In 1964 McDonald's and Julia Child were just hitting their stride. From them we were learning on the one hand how often we could eat out, and on the other hand how well we could cook at home. But still, a vacation was where we went to get away from cooking, rather than a place to learn to do it.

In 1964 Julie Dannenbaum opened a cooking school for 12 students in her home in Philadelphia. At that time, opening a cooking school was news, even in Philadelphia; though that city had a tradition of good restaurants and great markets, no cooking school had opened there since the turn of the century.

Today Julie Dannenbaum teaches cooking to 500 students a year in Philadelphia as well as courses at two luxurious vacation spots, the Greenbrier in West Virginia and the Gritti Palace in Venice. Students have come from "every state but Wyoming, New Mexico and one of the Dakotas," says Dannenbaum of her six one-week courses at the Greenbrier, where she teaches 60 to 80 students at a time. They cross continents for the Gritti Palace courses.

Obviously Dannenbaum is in the mainstream of cooking school trends. And as such, she has strong opinions on what those trends are and what they should be. "Home cooking is bigger than ever," says Dannenbaum. In any home, including vacation homes. Vacationers are not only signing up for cooking courses as their holiday activity, but are cooking in their beach houses rather than going out to dinner. They are looking for lighter foods, lighter sauces, foods cooked to order rather than made ahead.

But it seems that no trend is definitive; every one is balanced by a counter-trend. "They still come for all the rich stuff," but are more likely to seek a balance of light dishes with rich dishes. French cooking is still popular, and Italian cooking. Dannenbaum teaches a two-day pasta course, though she is "sick of pasta primavera" (not to mention tempura vegetables and, "If I see one more piece of raw fish any-place . . .").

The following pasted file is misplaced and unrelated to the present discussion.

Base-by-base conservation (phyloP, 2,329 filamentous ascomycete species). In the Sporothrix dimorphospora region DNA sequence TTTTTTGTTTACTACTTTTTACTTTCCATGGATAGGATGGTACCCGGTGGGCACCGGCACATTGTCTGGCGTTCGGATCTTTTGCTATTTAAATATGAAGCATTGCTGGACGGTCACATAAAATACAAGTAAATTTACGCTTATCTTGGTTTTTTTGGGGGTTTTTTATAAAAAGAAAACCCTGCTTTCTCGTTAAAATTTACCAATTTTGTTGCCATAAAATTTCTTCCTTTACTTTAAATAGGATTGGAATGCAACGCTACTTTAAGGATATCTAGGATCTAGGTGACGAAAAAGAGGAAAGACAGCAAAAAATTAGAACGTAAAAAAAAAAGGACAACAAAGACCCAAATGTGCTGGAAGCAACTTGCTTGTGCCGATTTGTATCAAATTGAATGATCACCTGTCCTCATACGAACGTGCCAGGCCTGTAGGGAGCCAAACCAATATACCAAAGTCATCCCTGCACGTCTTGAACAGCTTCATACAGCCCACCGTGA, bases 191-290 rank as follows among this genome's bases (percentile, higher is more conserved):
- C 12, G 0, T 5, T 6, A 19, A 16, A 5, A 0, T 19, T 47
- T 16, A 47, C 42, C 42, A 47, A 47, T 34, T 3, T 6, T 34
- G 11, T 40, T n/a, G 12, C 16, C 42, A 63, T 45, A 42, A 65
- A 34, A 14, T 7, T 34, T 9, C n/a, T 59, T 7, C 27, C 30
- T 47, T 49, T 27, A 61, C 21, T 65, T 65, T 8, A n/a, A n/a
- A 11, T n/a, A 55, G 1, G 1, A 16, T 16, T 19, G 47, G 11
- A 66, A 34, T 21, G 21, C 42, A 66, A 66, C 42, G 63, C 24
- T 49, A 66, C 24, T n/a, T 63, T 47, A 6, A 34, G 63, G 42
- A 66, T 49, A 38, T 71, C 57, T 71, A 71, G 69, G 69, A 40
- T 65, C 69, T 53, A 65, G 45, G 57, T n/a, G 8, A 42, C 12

Like cooking teachers around the country, Dannenbaum has seen the future -- and it is going to take less than an hour. Her new cookbook, "Fast and Fresh," consists of meals prepared in an hour or less. The idea came from the runaway success of her course by the same name that she introduced four years ago.

It is not what she likes to teach, since it focuses more on recipes and timesaving techniques than on basics, but a survey of newspapers, magazines and cooking schools around the country would only reinforce its inescapability. "It's weekday cooking. It is just a guide," Dannenbaum emphasizes. "Everyone is going to take a different length of time to do a one-hour dinner."

She worries that, besides deemphasizing basic cooking techniques, the quick-dinner courses and articles will accentuate gimmicks. She wants her students to learn how to do things by hand before they substitute machines. She loves the blender and food processor, for instance, but complains that "students want to make everything in the blender. They'd put their grandmother in the blender if they could."

She also shudders at how precious and novelty-ridden food is becoming, sneers at what she calls "nuts and raisins cuisine," as in spinach mousse with nuts and raisins. She refuses to teach the kind of thing that is like the "poached salmon in beurre blanc with raspberry jam" she recently saw in a food magazine. "The whole vinegar business has gone wild," she cites as another example. She likes raspberry vinegar, and used pear vinegar in her first cookbook, but "I think I still have that same bottle" from the '60s. And all those nut oils, "it's getting ridiculous."

Dannenbaum rails against trends that become obsessions. She cut down on salt years ago in her classes because she thought her students wanted that. But she hasn't eliminated salt. She doesn't think about cholesterol in her classes, and doesn't hesitate using butter and cream. She abhors equipment snobbery: "I don't hustle pots and pans.You can use any kind of pot and pan you happen to have if you know how to cook."

Cooking teachers around the country reiterate Dannenbaum's experiences. They report their students' interest in fast cooking and using fresh ingredients. Richard Nelson in Oregon has responded to an enthusiasm for lighter food, noting that "fish and chicken have taken over everything else. People don't want beef anymore." And students everywhere are interested in regional American cooking, cooking for singles and low-calorie cooking. French, Italian and Chinese cooking are still drawing students, but Thai and Vietnamese classes don't readily fill. Bert Greene, whose teaching now takes him around the country, adds, "Mostly everyone is there to eat."